Born in 1697, William Hogarth was an English artist who became best-known for his sequential art. Aside from his success as a painter, Hogarth was also a printmaker, engraver, and popular cartoonist. His work often contained elements of satire and social criticism. Some of his most famous works include The Beggar’s Opera VI (17310, The Gate of Calais (1749), and An Election Entertainment (1755).
Hogarth was born in London. His father was a teacher and textbook writer. During his youth Hogarth became the apprentice of a Leicester Fields engraver. While learning the art of engraving he also began to sketch London scenes. During this period his father was imprisoned for debt. Hogarth began his career as an engraver; by 1727 he was producing book plates, coats of arms, and other media for various shops. Earlier he had already begun to show his interest in politics and the economy as evidenced by his satirical sketch Emblematical Print on the South Sea Scheme (1721). He married Jane Thornhill in 1729.
Many of Hogarth’s works were dubbed “conversation” pieces such as a work titled The Fontaine Family (1730). Other notable works during this period include Strolling Actresses Dressing in a Barn (1738) and A Midnight Modern Conversation (1733). Hogarth’s reputation as an artistic genius began with a series of “moral” works called A Harlot’s Progress (1731) which depict a prostitute’s life beginning with her country girl beginnings to her death from venereal disease. The six scenes of the work were shocking to audiences, but also proved immensely popular.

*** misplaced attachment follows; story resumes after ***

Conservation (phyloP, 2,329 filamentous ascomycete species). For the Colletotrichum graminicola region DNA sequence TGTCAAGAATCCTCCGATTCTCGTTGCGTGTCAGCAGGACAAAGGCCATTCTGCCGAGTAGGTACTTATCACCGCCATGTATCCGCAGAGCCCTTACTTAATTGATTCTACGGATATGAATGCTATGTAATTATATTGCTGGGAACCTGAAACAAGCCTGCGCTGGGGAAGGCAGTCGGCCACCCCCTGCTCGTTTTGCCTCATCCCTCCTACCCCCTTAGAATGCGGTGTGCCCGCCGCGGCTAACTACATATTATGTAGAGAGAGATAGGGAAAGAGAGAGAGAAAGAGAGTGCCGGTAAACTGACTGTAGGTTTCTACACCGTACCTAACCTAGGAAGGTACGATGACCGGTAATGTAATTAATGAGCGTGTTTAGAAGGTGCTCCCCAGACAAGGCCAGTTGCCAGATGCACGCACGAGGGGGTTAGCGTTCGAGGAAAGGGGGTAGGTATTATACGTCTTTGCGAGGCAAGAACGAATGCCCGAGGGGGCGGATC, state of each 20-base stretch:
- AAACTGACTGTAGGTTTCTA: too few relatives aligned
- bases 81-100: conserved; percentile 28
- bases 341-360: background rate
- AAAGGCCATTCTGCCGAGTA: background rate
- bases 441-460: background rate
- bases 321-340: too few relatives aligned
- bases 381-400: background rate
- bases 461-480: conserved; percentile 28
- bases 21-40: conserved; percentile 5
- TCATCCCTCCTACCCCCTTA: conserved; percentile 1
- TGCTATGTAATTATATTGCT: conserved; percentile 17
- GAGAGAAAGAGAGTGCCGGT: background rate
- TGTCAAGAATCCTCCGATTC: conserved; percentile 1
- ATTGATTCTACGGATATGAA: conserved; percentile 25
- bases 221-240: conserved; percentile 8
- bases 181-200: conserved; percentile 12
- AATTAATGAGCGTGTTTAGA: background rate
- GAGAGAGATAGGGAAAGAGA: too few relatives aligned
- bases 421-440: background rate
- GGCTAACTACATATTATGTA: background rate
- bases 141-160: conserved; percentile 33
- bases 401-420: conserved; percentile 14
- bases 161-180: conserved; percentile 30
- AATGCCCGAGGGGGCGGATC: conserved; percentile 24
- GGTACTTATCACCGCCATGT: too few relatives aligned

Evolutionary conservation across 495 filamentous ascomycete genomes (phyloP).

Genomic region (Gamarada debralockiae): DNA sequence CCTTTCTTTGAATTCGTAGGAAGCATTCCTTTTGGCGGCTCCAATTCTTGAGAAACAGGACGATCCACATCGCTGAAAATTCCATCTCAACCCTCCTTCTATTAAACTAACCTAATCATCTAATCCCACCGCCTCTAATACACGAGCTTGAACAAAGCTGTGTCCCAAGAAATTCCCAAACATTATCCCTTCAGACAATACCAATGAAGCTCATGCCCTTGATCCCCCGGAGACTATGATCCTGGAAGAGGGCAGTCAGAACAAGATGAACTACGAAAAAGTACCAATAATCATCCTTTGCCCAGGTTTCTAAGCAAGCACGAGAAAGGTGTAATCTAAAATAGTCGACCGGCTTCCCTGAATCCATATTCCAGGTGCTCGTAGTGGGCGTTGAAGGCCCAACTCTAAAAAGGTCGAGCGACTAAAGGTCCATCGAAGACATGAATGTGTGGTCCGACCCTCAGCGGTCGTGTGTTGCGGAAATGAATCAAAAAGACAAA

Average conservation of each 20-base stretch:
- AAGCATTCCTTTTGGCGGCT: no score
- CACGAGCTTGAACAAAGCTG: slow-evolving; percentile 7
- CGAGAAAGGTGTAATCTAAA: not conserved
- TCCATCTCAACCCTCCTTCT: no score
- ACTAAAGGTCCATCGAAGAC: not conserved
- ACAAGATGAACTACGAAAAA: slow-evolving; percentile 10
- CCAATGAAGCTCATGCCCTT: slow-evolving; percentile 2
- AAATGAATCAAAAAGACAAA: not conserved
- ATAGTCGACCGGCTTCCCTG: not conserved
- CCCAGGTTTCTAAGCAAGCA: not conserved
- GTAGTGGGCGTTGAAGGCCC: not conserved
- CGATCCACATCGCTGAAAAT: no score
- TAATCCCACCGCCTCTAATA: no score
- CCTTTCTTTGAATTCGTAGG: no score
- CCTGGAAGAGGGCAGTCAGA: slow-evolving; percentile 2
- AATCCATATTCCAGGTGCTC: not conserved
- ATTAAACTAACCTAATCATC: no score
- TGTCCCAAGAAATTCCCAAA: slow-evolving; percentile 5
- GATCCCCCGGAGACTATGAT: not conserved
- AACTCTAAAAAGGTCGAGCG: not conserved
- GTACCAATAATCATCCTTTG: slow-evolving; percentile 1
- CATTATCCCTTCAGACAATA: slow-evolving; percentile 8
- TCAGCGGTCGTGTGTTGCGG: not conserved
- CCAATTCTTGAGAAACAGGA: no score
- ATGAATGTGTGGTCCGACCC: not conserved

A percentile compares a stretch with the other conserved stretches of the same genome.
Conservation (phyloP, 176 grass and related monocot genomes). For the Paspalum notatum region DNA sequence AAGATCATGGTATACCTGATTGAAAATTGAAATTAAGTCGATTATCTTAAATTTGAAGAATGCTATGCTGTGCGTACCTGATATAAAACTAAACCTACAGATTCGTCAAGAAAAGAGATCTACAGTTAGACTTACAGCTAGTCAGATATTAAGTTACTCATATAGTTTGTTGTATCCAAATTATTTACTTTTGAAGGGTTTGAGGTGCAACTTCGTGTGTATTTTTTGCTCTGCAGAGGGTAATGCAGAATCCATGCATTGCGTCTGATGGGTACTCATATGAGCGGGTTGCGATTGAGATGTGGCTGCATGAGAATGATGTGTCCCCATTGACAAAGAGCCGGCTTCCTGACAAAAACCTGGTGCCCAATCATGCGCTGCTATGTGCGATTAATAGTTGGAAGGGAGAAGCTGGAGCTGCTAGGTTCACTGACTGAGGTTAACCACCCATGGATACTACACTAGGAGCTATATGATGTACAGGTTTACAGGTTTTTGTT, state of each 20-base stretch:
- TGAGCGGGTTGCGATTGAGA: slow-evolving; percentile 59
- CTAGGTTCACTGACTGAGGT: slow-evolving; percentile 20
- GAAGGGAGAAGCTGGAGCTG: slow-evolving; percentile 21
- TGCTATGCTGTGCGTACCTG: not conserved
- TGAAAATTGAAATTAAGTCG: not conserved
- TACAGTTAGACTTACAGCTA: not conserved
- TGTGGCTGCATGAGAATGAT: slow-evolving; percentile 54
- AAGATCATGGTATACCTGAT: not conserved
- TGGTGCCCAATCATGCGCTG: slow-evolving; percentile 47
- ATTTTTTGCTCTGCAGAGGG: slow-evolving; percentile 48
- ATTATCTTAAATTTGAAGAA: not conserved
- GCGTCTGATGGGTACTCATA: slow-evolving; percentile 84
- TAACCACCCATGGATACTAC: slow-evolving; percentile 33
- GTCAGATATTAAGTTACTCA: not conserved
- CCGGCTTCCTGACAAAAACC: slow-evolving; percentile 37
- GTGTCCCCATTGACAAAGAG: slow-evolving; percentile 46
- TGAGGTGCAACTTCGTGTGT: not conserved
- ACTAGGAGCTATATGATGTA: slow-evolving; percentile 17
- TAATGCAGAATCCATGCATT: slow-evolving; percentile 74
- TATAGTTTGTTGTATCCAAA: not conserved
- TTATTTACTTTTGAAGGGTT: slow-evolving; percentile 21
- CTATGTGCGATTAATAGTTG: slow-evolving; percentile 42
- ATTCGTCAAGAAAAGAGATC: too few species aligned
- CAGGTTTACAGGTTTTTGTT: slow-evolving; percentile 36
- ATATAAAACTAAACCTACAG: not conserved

Another popular moral sequence of work is Marriage a-la-mode (1743-1745) which depicted 18th century aristocratic society and its marriages based on money rather than love. The series was popularly circulated and remains one of the artist’s best known artistic sequences. Other sequences depict the lives of apprentices, alcoholism, and cruelty. Aside from these works, Hogarth also became a successful portrait painter. One of his most successful portraits is the famous Simon Fraser, 11th Lord Lovat (1746) painted just before his execution.
Hogarth became an influential artist of the eighteenth century. His prints were also influential to artists of France and Germany. His writings had a strong impact on other artists as well. Other important works by Hogarth include Satire on False Perspective (1753), The Enraged Musician (1741), Moses Brought Before Pharaoh’s Daughter (1747), Captain Thomas Coram (1740), The Four Stages of Cruelty (1751), and Beer Street and Gin Lane (1751).